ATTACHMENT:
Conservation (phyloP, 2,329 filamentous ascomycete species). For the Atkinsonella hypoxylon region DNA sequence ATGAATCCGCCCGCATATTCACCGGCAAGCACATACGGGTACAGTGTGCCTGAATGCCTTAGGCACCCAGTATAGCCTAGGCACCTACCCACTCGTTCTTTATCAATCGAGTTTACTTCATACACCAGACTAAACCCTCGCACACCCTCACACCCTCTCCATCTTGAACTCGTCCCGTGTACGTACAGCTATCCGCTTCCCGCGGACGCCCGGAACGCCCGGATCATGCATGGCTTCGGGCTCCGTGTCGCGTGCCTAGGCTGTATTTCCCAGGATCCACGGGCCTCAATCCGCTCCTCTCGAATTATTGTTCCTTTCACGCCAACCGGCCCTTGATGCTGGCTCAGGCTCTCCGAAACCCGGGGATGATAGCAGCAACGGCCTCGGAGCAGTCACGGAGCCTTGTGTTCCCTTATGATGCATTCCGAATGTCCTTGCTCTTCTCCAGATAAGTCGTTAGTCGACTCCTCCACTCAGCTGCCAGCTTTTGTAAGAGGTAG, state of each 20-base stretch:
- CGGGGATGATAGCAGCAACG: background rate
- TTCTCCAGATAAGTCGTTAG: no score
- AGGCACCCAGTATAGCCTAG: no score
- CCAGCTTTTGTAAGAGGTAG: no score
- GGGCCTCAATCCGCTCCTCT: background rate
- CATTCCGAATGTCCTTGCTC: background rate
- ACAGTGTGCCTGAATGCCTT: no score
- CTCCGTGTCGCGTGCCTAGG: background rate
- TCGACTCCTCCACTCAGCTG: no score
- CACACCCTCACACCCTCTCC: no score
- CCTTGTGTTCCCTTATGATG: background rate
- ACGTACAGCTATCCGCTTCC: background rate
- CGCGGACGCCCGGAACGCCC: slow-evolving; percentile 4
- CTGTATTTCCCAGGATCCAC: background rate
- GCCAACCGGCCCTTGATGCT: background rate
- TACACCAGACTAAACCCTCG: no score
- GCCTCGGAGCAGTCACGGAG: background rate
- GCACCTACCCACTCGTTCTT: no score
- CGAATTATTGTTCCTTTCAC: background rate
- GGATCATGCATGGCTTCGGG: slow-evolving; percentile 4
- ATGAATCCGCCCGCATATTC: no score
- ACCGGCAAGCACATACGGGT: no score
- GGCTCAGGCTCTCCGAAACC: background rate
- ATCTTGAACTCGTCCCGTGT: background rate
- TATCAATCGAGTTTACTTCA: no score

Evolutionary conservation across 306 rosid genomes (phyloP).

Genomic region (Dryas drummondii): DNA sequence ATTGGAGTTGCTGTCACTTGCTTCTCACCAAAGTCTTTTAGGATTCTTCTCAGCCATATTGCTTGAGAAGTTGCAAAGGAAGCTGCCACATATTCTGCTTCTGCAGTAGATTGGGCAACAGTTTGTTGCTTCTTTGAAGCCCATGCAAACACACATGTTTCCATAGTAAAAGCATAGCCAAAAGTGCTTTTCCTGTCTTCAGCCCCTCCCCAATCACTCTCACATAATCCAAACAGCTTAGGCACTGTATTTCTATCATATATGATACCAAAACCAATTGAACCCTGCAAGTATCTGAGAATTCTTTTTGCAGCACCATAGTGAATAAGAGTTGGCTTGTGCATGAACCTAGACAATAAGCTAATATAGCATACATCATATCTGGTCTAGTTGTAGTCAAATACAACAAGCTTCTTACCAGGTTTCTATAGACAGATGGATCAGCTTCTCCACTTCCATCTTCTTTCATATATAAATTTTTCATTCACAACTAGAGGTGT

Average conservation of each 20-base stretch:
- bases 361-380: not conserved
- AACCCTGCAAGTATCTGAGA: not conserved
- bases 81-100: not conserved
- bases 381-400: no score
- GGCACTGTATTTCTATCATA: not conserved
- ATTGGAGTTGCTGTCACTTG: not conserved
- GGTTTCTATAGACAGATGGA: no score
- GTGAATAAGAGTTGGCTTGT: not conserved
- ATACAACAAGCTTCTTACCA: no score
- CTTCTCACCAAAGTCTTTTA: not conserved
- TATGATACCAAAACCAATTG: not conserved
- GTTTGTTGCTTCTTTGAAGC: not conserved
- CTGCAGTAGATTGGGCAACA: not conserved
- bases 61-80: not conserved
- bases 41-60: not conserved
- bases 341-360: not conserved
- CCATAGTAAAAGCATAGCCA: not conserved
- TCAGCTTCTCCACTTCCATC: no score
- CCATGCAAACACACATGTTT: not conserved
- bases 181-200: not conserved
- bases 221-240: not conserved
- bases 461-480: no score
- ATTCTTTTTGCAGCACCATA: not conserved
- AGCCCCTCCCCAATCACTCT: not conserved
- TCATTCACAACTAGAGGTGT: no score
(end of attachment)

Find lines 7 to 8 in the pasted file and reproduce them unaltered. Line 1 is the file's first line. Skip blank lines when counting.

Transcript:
- CATTCCGAATGTCCTTGCTC: background rate
- ACAGTGTGCCTGAATGCCTT: no score